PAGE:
While some of the offerings are straightforward, some cheap web hosting providers trick their customers to sign up for free trials. When the trial ends, they charge their customers high prices for the services. Their customers end up paying premium prices for services they simply wanted to try and likely don’t even need.
Solution: Be very caution during check out
Be very caution during the check out process, make sure that the hosting company did not sign you up on any software or web service trial. You can check with the web host live chat support if in doubt and ask if you have signed up to any web services.
Be skeptical with every emails and suggestions you receive from your hosting company. Avoid clicking blindly and do your research before signing up for any add-ons in your account.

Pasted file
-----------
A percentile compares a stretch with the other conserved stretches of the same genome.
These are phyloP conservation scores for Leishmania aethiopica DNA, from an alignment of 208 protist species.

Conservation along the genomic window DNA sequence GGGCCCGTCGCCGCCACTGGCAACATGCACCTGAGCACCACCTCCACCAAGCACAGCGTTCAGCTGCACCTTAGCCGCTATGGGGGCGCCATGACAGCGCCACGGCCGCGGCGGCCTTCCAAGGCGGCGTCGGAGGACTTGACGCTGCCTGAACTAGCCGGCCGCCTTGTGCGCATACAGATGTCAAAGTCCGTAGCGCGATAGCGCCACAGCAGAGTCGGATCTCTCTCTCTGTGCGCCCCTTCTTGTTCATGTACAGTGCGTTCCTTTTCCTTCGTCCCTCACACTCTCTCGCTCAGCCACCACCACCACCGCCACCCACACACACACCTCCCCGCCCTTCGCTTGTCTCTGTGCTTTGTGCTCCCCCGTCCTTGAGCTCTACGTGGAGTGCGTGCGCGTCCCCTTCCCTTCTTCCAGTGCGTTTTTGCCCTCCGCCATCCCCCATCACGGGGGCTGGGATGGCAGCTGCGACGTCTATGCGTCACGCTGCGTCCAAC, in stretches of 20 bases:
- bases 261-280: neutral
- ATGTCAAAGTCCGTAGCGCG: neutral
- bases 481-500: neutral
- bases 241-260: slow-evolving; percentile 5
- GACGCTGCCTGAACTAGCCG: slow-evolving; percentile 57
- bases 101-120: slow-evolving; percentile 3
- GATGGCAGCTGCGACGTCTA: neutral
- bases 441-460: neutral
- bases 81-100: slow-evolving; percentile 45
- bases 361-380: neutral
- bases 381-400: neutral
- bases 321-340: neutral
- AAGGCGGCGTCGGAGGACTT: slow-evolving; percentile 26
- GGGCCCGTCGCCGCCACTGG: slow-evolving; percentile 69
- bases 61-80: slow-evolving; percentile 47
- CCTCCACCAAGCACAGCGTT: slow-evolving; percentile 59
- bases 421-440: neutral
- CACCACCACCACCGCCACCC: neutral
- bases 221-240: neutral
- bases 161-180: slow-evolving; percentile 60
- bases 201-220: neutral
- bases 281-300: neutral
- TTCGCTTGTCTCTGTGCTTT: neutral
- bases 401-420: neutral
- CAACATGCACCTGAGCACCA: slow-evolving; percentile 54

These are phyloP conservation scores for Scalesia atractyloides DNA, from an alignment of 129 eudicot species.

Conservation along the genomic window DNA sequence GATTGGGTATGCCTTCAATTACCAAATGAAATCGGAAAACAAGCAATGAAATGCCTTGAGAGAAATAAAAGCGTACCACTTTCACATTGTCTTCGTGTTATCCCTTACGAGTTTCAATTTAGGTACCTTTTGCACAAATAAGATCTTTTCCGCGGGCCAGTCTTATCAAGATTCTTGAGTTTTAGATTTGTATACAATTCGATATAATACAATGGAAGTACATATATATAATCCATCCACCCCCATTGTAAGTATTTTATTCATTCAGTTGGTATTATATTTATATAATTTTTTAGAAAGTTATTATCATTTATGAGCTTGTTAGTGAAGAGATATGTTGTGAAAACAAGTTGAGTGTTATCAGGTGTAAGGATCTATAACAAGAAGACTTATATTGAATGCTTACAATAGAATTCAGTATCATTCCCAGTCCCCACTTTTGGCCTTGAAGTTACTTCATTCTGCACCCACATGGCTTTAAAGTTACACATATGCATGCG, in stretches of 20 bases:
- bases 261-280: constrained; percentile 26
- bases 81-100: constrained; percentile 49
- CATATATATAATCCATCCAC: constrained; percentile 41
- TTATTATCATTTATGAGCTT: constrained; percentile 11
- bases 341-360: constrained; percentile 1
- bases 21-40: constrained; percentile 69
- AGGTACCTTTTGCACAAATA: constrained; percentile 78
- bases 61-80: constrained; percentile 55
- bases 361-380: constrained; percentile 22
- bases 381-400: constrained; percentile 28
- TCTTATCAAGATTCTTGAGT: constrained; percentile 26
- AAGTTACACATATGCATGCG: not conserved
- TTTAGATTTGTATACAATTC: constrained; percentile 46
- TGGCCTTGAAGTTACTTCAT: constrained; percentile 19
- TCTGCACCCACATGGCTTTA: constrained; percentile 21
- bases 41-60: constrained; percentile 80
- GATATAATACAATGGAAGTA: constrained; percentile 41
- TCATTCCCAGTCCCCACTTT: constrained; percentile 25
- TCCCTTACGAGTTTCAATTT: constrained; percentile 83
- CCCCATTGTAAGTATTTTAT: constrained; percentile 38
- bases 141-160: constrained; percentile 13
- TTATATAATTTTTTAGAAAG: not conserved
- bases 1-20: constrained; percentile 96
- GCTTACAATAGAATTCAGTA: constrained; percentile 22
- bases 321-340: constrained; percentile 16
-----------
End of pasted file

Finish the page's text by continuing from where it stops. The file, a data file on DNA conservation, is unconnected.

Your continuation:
In short, be a smart consumer – and you'll be alright.
Problem #2: Rushed servers / Bad performance
Some budget hosting companies tend to overload their capacity and host way too many websites in one server.
The practice is known as overselling. While overselling is good in bringing the hosting cost down (learn more in my other article – The Truth of Unlimited Hosting); it some times jeopardize user experience. Sites hosted on a crowded server leads to slow response rate and frequent down time.
Solution: Avoid web host with rushed servers; track host uptime after signup
A slow and often down server affects your website user experience and Google rankings badly. This is why we emphasize so much on server uptime and response rate in our hosting reviews. No one should host their sites on a slow and unstable web host.